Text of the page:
Stage review: Martha, Josie and the Chinese Elvis

The biggest concern going into this play was that I was about to sit through a show featuring the kind of humour that died around the time Peter Sellers '˜browned up' and put on a ridiculous accent to play an Indian doctor in The Party.

A scene from Martha, Josie and the Chinese Elvis at Hull Truck Theatre.
A scene from Martha, Josie and the Chinese Elvis at Hull Truck Theatre.

While the humour is broad, it does not, fortunately, rely on racial stereotypes. But then, despite the title, this is categorically not a play about racial politics and it couldn’t be further from being a polemic. It is a piece of high comedy which playwright Charlotte Jones grounds by nailing its feet to the floor with some serious family issues.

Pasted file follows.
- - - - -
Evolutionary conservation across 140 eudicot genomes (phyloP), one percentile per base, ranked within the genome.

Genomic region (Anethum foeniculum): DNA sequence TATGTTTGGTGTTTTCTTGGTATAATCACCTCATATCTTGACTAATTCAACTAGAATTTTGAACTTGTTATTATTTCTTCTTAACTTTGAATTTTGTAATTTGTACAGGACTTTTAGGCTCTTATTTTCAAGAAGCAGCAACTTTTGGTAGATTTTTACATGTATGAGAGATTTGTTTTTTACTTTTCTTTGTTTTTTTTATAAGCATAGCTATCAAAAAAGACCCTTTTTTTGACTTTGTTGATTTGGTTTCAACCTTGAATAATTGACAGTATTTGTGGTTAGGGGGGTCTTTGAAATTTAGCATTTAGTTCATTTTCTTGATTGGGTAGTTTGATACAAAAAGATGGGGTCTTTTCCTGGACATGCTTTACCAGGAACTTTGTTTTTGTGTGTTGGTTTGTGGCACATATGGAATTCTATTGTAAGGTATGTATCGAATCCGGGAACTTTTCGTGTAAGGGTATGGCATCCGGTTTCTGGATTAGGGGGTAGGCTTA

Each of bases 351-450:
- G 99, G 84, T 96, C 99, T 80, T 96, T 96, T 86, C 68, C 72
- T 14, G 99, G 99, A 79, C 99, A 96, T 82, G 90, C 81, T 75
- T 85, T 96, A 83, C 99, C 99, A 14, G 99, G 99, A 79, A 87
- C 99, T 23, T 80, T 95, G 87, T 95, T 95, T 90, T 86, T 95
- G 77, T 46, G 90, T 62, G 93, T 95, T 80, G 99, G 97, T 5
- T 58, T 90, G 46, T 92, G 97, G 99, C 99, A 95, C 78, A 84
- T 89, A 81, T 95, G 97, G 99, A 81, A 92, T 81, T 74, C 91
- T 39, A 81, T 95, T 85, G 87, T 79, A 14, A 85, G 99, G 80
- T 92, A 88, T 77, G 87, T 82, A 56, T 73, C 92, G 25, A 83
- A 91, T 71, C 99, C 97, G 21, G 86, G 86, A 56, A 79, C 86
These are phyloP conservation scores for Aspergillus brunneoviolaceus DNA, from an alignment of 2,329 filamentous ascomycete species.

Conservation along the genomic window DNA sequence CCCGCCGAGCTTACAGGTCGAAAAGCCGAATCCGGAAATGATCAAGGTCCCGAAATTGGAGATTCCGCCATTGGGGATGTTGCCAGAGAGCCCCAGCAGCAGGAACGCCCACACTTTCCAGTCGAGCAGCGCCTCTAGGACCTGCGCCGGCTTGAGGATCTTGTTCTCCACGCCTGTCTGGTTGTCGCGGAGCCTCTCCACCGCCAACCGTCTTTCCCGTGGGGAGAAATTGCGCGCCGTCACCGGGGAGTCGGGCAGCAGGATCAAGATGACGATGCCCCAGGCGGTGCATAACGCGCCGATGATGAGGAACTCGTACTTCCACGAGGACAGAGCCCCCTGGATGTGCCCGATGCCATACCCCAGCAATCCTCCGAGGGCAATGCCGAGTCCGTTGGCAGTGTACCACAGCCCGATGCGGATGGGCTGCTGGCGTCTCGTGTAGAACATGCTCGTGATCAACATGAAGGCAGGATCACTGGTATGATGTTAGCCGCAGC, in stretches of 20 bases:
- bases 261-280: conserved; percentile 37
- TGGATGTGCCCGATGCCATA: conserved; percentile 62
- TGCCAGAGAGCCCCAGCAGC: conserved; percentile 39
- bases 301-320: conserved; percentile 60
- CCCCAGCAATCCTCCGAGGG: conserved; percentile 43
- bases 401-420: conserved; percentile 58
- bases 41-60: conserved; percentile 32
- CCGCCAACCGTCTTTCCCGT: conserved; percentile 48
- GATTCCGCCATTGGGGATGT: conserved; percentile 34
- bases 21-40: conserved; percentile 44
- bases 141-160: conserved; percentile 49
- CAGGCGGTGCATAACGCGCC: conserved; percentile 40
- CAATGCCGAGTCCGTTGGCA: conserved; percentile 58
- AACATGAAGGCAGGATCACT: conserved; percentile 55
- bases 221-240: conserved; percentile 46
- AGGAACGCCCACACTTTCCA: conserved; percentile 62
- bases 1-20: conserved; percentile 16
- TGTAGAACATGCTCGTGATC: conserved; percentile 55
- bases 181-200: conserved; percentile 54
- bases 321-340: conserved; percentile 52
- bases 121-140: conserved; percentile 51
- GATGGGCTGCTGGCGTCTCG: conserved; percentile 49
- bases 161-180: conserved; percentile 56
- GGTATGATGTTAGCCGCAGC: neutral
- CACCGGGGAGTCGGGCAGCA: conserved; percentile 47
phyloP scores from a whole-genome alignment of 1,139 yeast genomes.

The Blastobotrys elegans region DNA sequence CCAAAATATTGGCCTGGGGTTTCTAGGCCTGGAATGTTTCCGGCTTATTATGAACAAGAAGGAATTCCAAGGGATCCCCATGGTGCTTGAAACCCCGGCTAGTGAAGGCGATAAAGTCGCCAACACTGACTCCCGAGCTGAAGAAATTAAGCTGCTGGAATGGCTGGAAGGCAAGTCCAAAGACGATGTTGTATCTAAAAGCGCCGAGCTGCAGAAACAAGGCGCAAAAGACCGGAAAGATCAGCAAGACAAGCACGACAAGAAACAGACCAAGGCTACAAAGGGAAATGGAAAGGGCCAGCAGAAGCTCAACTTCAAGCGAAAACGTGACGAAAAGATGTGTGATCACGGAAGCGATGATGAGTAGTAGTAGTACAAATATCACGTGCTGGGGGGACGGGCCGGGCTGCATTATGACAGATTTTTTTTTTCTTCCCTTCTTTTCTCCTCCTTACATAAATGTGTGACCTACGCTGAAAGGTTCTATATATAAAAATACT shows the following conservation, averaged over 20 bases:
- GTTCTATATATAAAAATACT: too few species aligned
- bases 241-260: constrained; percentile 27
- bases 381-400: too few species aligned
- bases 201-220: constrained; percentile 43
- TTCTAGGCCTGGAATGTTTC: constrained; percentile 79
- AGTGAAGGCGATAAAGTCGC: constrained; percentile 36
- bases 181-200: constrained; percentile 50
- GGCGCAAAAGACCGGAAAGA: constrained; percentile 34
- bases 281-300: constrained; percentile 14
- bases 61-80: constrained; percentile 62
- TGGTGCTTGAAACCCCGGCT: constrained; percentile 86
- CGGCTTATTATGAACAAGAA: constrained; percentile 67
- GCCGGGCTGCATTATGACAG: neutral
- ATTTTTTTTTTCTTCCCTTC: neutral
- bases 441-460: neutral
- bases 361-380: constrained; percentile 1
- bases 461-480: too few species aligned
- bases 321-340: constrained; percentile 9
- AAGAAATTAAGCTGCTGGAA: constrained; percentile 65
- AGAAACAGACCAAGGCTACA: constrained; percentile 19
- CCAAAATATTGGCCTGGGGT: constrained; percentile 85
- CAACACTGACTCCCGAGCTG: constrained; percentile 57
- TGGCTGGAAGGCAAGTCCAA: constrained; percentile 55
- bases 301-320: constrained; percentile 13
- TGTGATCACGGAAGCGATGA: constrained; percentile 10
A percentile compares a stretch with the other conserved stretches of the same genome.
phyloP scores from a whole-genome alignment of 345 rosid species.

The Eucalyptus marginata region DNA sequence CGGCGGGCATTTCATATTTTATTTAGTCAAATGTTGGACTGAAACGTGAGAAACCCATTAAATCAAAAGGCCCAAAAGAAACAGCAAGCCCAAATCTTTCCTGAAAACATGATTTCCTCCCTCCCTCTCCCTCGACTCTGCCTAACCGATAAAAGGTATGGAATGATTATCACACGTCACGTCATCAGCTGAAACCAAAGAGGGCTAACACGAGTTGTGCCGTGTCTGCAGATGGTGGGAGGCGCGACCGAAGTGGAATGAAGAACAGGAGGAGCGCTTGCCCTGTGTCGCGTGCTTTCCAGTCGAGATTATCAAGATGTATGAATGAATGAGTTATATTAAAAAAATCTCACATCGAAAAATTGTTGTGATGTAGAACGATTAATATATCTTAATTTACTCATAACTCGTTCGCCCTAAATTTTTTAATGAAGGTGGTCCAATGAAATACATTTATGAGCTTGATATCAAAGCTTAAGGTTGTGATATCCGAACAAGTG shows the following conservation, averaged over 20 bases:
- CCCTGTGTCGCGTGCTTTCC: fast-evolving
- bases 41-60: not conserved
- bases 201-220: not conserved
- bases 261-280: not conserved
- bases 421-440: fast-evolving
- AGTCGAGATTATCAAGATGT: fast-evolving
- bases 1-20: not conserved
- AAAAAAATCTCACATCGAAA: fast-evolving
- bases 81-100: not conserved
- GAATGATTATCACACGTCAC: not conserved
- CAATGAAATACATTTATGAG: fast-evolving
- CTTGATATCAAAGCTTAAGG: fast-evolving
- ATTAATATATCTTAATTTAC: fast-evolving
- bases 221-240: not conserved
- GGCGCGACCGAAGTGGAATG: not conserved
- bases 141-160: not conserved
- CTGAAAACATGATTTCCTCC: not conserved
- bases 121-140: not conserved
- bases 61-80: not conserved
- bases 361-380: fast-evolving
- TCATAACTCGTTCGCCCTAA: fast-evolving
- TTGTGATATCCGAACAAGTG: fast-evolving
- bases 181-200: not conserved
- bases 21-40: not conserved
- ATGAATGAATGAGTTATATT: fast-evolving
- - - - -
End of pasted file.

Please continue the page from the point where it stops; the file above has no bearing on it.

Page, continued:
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Jones says she wanted to create a farce with this play. In the hands of Hull Truck director Mark Babych, it doesn’t really feel like a farce, but more a black family drama with flights of magic surrealism. Even the birdcage design suggests people trapped in their lives and desperate to flap their wings. Dominatrix Josie is having a crisis. Turning 50 with an OCD cleaner, a daughter with learning disabilities and her only friend a client who likes to wear a dress and feel the wind between his legs, she’s beginning to re-evaluate her position in life. The Chinese Elvis is Timothy Wong, brought along by client and friend Lionel to perform as a birthday treat for Josie. The story becomes ever more surreal as the evening wears on, and while emotional backstories play out, it is the high comedy, expertly handled by all, but by sisters Louise (Natalie Grady) and Brenda-Marie (Anna-Wheatley) in particular, that makes this play. Wheatley in particular finds a beautiful humanity in the role.